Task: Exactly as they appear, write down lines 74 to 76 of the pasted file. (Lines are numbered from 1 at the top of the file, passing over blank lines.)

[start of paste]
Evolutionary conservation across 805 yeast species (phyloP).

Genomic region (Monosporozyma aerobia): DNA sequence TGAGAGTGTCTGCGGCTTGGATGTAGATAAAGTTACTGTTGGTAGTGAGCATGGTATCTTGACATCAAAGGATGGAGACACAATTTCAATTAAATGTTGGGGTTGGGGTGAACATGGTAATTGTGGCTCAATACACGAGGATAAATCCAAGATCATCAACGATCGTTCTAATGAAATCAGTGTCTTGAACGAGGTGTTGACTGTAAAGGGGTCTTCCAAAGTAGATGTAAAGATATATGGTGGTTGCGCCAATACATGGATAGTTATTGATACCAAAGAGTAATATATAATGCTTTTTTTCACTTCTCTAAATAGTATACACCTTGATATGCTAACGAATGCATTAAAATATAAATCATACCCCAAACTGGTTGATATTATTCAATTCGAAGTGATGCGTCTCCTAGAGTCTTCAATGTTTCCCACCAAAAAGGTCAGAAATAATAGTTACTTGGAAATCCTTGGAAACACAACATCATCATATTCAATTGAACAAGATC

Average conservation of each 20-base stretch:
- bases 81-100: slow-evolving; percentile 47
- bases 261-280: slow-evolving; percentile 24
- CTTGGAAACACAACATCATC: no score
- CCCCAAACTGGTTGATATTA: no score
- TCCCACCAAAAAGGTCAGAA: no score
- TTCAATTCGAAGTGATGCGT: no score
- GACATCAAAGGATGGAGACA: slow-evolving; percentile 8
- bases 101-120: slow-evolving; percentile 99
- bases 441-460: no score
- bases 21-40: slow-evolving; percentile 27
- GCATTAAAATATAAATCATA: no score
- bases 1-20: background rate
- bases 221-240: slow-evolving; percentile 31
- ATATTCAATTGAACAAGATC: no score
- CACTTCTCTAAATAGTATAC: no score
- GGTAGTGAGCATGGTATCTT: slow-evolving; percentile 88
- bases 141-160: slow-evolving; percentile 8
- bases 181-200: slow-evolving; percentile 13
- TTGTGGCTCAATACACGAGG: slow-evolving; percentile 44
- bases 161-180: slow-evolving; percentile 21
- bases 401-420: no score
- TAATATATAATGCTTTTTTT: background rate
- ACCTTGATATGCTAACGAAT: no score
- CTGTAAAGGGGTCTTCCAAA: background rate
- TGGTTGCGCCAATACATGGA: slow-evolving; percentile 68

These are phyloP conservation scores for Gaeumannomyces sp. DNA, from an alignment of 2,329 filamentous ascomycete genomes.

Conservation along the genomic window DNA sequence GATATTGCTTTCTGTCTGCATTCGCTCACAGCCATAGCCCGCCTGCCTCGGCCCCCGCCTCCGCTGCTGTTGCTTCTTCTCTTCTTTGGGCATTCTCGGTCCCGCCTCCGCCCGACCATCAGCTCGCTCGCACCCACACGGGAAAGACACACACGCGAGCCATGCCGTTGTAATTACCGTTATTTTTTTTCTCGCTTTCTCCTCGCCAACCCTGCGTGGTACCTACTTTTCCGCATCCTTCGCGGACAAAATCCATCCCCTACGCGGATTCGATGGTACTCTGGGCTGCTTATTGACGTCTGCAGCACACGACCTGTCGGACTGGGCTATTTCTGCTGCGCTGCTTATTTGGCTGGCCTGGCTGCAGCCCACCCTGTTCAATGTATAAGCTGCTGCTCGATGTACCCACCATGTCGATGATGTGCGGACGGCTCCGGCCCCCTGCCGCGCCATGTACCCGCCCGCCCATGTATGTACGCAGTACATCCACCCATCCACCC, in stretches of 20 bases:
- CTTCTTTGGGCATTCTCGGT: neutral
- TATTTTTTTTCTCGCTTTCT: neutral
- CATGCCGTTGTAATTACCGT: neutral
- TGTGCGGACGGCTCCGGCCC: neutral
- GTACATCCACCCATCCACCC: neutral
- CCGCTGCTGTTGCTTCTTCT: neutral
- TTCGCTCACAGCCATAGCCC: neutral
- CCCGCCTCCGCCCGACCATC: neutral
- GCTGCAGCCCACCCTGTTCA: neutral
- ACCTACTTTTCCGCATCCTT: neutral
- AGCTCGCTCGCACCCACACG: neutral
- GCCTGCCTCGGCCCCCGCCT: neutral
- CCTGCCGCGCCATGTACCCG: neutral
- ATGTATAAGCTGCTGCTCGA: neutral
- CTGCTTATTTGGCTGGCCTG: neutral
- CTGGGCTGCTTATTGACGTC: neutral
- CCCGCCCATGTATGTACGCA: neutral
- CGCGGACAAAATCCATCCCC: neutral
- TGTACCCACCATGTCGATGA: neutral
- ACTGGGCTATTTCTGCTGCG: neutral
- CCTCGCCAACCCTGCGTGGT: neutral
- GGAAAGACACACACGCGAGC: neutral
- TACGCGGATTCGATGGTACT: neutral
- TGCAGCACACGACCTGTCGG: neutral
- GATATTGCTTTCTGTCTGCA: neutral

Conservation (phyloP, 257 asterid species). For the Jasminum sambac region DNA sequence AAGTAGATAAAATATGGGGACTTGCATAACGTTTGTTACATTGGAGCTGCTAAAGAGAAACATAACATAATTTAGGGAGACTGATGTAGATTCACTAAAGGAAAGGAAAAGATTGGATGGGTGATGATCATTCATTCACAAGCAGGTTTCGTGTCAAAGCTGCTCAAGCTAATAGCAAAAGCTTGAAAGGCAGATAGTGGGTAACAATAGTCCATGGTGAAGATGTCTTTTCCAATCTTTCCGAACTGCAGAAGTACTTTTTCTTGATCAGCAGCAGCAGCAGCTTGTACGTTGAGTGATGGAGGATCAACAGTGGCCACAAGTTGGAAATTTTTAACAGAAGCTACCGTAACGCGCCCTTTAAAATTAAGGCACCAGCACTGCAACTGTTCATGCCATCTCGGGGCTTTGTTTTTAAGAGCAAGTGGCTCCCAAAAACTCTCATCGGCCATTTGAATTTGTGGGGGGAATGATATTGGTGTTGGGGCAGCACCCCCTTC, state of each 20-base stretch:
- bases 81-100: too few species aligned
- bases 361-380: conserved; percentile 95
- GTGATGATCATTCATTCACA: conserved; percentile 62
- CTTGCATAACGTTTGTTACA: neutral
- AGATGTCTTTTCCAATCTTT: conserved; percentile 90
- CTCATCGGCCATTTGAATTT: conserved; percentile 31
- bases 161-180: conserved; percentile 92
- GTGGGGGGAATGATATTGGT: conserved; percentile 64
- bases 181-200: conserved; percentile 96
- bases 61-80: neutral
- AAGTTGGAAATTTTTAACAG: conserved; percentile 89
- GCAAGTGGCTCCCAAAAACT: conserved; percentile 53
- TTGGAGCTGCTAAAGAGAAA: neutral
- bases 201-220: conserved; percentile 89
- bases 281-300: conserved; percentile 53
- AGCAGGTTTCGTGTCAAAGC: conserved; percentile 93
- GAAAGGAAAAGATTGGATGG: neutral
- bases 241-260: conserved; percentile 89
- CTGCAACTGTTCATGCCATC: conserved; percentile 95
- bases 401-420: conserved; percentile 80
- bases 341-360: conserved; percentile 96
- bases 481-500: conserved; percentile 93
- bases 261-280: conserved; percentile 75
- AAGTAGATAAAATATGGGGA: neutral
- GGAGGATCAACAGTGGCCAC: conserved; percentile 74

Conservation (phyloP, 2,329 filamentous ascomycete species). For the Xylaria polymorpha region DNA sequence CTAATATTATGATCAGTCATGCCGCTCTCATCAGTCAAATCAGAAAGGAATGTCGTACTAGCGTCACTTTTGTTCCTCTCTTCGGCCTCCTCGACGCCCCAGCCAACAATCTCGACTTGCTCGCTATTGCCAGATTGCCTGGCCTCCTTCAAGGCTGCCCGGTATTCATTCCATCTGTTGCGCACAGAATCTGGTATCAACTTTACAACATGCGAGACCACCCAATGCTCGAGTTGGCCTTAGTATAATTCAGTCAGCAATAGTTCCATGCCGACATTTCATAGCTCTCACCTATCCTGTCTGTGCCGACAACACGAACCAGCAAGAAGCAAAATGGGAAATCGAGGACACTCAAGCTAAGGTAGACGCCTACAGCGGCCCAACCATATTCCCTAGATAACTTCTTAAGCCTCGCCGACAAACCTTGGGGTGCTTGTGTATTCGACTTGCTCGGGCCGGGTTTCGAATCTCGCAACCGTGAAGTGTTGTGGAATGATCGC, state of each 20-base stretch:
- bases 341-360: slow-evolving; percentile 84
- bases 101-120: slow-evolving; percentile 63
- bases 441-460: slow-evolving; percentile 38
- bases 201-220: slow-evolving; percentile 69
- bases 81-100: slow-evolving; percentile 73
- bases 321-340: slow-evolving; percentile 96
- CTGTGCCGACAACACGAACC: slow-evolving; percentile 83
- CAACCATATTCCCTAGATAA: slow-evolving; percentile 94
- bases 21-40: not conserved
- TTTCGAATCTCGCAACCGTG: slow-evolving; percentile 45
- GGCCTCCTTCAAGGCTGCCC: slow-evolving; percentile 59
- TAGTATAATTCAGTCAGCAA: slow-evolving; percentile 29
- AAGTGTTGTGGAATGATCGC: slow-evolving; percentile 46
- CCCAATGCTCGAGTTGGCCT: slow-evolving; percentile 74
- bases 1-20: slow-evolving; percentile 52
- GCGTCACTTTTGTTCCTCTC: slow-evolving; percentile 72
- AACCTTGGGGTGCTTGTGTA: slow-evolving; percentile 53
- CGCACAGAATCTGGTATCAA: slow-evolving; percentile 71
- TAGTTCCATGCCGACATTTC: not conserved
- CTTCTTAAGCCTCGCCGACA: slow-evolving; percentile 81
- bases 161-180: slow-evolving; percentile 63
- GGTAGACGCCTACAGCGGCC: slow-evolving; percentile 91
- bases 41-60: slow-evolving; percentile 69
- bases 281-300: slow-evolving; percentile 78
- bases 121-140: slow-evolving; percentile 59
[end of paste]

- bases 241-260: conserved; percentile 89
- CTGCAACTGTTCATGCCATC: conserved; percentile 95
- bases 401-420: conserved; percentile 80